by Candice Nembhard

I have been living in Berlin for around two months now and generally the transition from the UK to mainland Europe has been a relatively easy process. If we put rising rent prices, endless German bureaucracy, and the future of Brexit aside, Berlin in some ways is a safe haven for a young black Brit such as myself.

Undoubtedly, my ability to move, live and work in Germany is not possible without an immense amount of privilege. I, unlike many people, do not face the same amount of adversity by simply being here; irrespective of my feelings towards my nationality, having a British passport is a golden ticket I didn’t have to work for. However, even with its numerous working and academic advantages, my citizenship does not defend me against the microaggressions of prejudice and racism that I receive almost on a daily basis.

This level of treatment is neither new or strange to me.

My decision to write about this topic is in part a response to the UN’s recent ruling that racial profiling against people of African descent in Germany has become ‘endemic’. After conducting research across 8 German cities – including Frankfurt, Cologne, and Berlin – a UN panel had concluded in their statement that ‘although the [German] constitution guarantees equality, bans racial discrimination and enshrines the inviolability of human dignity, these principles are not put into practice’.

This level of treatment is neither new or strange to me. Racism should not be a new concept to you either. Whether you believe it or not, Germany, much like the UK, has been and still is a playground for anti-black racism. We see this in the profiling and consistent public misrepresentation of black people and black culture. Of course this treatment is not limited to these two nations, but based on my experiences in these environments, the evidence and experience of it is rife.

So much so that, as I settled into my new apartment, a small fear began to grow inside me. The romance of living in a new city quickly wore off when I came to terms with the reality of fending for myself, without any sight of a team-mate, colleagues, or friend close by. Although grateful for the opportunities that came my way, I became increasingly concerned with being able to create or get involved in safe spaces catering specifically to black and brown communities.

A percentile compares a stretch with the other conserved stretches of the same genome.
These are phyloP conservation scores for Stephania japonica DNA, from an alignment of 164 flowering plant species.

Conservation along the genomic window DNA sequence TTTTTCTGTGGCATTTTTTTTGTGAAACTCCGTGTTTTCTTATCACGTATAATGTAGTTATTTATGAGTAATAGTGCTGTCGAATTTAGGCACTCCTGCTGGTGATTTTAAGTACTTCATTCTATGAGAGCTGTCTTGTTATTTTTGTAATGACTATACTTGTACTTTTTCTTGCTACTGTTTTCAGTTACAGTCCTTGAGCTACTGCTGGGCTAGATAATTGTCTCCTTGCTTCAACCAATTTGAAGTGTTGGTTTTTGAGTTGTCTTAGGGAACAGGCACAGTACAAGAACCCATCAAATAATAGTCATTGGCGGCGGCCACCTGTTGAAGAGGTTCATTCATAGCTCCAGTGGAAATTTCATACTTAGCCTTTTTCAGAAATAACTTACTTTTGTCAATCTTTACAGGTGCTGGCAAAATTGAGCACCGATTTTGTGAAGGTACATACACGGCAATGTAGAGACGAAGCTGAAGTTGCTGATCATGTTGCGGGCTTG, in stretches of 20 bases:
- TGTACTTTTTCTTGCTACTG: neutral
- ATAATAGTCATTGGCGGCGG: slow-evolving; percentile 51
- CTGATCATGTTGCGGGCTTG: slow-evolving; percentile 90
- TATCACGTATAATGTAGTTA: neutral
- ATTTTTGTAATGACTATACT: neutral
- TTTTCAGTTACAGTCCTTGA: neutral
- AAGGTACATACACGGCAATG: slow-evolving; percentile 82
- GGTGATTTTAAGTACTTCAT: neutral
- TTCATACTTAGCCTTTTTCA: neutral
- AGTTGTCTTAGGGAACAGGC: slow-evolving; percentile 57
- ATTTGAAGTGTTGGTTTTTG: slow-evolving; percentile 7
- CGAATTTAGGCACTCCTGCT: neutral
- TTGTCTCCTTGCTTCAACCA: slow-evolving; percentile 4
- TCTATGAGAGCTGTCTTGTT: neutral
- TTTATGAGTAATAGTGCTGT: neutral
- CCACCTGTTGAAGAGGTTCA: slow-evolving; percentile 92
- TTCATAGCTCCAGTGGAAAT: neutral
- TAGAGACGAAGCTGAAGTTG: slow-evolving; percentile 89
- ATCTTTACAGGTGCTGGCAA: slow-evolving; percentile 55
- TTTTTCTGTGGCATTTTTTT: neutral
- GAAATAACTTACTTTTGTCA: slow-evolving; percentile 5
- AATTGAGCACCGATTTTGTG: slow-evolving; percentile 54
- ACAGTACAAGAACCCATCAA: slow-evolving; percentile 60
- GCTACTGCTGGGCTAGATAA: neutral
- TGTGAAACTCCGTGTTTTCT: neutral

( Isaiah Lopaz puts offending comments received from Germans on T-shirts © Isaiah Lopaz )

Although I made the move alone, I also made a promise to never feel lonely. Luckily, with the help of online spaces, I have gained access to a series of communities with whom I can clearly and unashamedly voice my concerns. Through these digital platforms, not only do I learn how to grow spiritually and creatively, but I am reassured in the confirmation that the adversity I feel is not imagined.

Often black folks are told they are too sensitive when it comes to discussing race and institutional hierarchies. A common response is ‘I’ve suffered too, so get over it.’ Not only are these retorts unhelpful, but they actively support oppressive systems that thrive off the dilution and eradication of the marginalised. Even in cities such as London, Birmingham, and Manchester where ethnic demographics are incredibly diverse, the urgency of these voices often goes unheard, unless of course it leads to a fatality or implicates someone socially or politically reputable. It seems odd that in a nation such as Britain, where diversity is the default, communities are still rallying for radical change.

Fast forward to Berlin, the German capital is hardly the melting pot one may think it is